Found Plutonium Reveals Clues to T Plant"s First Run
Annette Cary, Hanford News
This article appeared in the January 24, 2009 Hanford News, a publication of the Tri-City (WA) Herald. P&S is grateful to the Herald’s Managing Editor, Rick Larson, for reproduction permission. The original article may be found at http://www. hanfordnews.com/news/2008/story/12725.html – Ed.
Nuclear archaeology has solved the mystery of a jug of plutonium that was found sealed inside a safe dug up as workers cleaned up an early Hanford burial ground. Science showed the plutonium was historic: Researchers at the Department of Energy’s Pacific Northwest National Laboratory in Richland traced its origins to the first batch of weapons-grade materials ever processed at Hanford. It’s also the second oldest known man-made plutonium 239, said Jon Schwantes, a PNNL senior research scientist who led the investigation. The oldest is held in the Smithsonian. The results of the investigation are not just historically significant. Schwantes believes the research also may have applications in the field of nuclear forensics and efforts to keep nations safe from terrorists.
When researchers received the plutonium, they suspected it came from the beginnings of the Atomic Age, after the 586-square-mile Hanford nuclear reservation was created during World War II as the United States raced to make enough plutonium to make an atomic bomb. Hanford’s B Reactor was built as the nation’s first production-scale reactor. It irradiated nuclear fuel that was sent to Hanford’s T Plant, the world’s first industrial-scale reprocessing facility, which chemically extracted the plutonium. During WWII and particularly in the early years of the Cold War, debris from research and operations were disposed of in burial grounds that government officials believed would remain permanently off limits. But to meet modern environmental standards, old burial grounds the size of football fields are being dug up to clean up Hanford.
Among rusty, radioactively contaminated debris in three burial grounds excavated from late 2004 to early 2007 near Hanford’s 300 Area, workers unearthed five forklifts and a flatbed trailer. But the biggest surprise for former contractor Bechtel Hanford may have been the safe in the 618-2 Burial Ground. Bechtel expected to find radioactive material, but not plutonium in the burial grounds, which were used for trash from research work and uranium fuel fabrication. Workers guessed the safe might contain classified documents. But after part of the back separated from the safe as it was lifted out, workers could see six containers. One was a gallon glass jug that appeared to be labeled “Walt’s Group” and still contained liquid. Rather than dispose of the plutonium, Washington Closure Hanford, the next contractor assigned to 300 Area cleanup, turned over the liquid in the jug and a small amount of the solids caked to its walls for research paid for by the Department of Homeland Security.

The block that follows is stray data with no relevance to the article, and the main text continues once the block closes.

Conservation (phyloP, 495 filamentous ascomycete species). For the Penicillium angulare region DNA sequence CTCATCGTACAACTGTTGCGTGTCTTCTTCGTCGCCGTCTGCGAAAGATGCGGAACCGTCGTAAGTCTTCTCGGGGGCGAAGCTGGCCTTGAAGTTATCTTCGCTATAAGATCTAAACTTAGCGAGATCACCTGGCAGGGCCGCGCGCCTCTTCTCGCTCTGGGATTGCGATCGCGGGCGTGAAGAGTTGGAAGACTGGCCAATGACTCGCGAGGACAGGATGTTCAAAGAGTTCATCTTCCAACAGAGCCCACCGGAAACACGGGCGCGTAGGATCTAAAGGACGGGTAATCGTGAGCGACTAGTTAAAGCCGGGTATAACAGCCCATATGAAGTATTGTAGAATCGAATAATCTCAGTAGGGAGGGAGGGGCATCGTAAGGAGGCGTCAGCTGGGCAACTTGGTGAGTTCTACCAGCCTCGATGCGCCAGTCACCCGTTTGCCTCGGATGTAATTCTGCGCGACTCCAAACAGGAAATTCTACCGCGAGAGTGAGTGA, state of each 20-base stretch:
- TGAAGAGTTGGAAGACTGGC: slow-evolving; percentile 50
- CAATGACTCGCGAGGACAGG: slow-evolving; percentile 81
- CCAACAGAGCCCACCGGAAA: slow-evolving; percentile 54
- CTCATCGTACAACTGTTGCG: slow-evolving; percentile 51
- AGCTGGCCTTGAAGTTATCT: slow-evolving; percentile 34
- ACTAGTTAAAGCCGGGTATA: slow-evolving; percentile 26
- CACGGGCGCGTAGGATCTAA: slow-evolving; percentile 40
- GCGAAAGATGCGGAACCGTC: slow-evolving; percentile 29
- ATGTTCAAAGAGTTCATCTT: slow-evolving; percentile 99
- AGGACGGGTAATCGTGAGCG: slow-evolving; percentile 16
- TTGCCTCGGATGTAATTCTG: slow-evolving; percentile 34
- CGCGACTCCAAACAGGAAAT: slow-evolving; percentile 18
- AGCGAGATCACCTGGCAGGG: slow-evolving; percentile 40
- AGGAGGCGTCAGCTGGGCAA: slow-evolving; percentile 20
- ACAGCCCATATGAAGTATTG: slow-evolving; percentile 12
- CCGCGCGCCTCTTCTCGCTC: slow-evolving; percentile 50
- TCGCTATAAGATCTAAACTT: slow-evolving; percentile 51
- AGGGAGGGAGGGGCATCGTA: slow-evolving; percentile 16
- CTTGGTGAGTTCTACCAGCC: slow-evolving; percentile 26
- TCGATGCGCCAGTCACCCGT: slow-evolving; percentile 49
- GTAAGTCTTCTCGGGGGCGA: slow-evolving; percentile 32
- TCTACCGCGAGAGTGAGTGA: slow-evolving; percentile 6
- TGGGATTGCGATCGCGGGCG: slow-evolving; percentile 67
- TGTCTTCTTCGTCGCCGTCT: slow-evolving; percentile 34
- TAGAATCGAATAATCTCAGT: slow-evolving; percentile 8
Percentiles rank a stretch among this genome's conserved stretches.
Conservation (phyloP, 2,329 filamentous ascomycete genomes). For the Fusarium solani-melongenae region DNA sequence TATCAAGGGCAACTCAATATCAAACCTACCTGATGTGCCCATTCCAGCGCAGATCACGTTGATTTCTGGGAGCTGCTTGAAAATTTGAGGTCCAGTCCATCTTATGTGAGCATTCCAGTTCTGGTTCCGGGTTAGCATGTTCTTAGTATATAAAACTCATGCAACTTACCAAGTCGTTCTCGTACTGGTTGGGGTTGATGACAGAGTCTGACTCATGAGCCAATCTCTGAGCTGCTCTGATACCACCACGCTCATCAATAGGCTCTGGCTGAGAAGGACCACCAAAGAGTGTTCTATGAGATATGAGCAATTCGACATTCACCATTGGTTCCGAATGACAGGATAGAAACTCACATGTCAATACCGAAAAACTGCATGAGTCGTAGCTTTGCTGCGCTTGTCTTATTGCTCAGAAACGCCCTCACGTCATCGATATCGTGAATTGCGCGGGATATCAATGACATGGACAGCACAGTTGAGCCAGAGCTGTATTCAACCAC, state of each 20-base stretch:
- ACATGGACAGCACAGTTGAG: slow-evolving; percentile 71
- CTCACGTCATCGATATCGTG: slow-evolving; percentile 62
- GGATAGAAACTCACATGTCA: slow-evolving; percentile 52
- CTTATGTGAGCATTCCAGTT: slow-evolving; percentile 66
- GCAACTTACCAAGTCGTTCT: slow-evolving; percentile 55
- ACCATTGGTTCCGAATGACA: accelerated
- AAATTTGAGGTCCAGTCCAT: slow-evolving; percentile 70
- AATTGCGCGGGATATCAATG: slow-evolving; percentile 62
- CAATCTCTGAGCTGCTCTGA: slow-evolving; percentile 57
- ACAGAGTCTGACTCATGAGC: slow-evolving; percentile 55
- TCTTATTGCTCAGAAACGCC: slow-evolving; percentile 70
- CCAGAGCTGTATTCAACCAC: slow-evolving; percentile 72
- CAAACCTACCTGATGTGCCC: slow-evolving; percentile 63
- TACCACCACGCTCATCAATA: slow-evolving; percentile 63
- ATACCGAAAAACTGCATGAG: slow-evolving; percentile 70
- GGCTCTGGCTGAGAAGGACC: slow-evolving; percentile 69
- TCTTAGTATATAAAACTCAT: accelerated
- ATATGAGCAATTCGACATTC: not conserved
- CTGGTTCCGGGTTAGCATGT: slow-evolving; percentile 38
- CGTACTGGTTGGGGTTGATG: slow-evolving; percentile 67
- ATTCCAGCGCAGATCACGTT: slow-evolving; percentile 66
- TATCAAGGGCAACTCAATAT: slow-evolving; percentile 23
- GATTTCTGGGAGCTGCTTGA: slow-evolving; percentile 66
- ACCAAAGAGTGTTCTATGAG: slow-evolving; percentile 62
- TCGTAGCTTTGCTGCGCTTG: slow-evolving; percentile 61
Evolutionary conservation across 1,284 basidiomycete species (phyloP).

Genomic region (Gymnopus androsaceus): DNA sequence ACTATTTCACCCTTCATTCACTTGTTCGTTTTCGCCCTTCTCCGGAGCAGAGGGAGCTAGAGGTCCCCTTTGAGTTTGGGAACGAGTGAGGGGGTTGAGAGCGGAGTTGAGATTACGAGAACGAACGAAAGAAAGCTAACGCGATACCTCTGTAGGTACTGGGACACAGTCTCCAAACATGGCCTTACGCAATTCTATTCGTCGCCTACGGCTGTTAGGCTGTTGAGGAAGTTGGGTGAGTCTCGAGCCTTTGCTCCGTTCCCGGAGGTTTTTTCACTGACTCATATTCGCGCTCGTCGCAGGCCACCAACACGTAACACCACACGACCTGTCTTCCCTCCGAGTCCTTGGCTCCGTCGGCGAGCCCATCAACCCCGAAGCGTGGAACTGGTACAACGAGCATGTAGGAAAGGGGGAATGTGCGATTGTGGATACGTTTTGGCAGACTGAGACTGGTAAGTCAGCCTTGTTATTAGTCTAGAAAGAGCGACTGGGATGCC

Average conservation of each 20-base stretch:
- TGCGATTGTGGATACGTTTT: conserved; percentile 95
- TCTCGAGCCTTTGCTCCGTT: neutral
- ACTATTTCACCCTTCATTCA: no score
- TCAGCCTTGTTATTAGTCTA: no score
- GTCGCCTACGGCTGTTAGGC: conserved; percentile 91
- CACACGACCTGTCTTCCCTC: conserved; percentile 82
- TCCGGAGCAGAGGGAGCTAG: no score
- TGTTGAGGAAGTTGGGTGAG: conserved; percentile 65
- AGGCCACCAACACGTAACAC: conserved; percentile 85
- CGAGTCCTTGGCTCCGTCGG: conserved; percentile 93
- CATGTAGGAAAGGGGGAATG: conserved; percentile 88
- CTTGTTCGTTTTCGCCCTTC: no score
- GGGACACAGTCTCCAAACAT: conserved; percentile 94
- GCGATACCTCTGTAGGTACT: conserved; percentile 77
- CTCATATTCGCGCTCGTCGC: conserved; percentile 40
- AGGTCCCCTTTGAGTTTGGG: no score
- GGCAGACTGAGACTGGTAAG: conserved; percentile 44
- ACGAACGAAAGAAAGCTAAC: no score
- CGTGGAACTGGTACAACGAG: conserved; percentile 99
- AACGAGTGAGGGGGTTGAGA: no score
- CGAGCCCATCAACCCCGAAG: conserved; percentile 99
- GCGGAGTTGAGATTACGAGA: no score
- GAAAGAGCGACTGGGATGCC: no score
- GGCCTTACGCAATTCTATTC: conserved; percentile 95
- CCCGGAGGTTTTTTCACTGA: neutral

Schwantes and other PNNL investigators used state-ofthe- art instrumental analyses, reactor model simulations and investigative science techniques that are described in a paper published in the Analytical Chemistry journal this month. “We had some pretty strong clues to start with,” Schwantes said. Writing on the jar included the notation “LaF3” for lanthanum fluoride, a chemical used at T Plant from its startup in 1944 to the mid-’50s. The time frame in which the plutonium originated was further narrowed by studying the ratio of plutonium to uranium in the sample, since plutonium decays over time into uranium. That put the probable date of creation at 1945, give or take 4.5 years. The latest the plutonium could have been made was about 1950. But an analysis of the minor plutonium isotopes was puzzling. Irradiating fuel for weapons production produces not only plutonium 239, the type used in weapons, but also plutonium 238, 240, 241 and 242. Determining the ratio between the amounts of different isotopes created a “fingerprint” of the reactor that produced it. That fingerprint matched a reactor that operated at a power of 3.7 megawatt days per metric ton of uranium. “That was really surprising,” Schwantes said. B Reactor and the two other Hanford reactors operating in the mid-1940s were 200 MWd/MTU reactors, Schwantes said.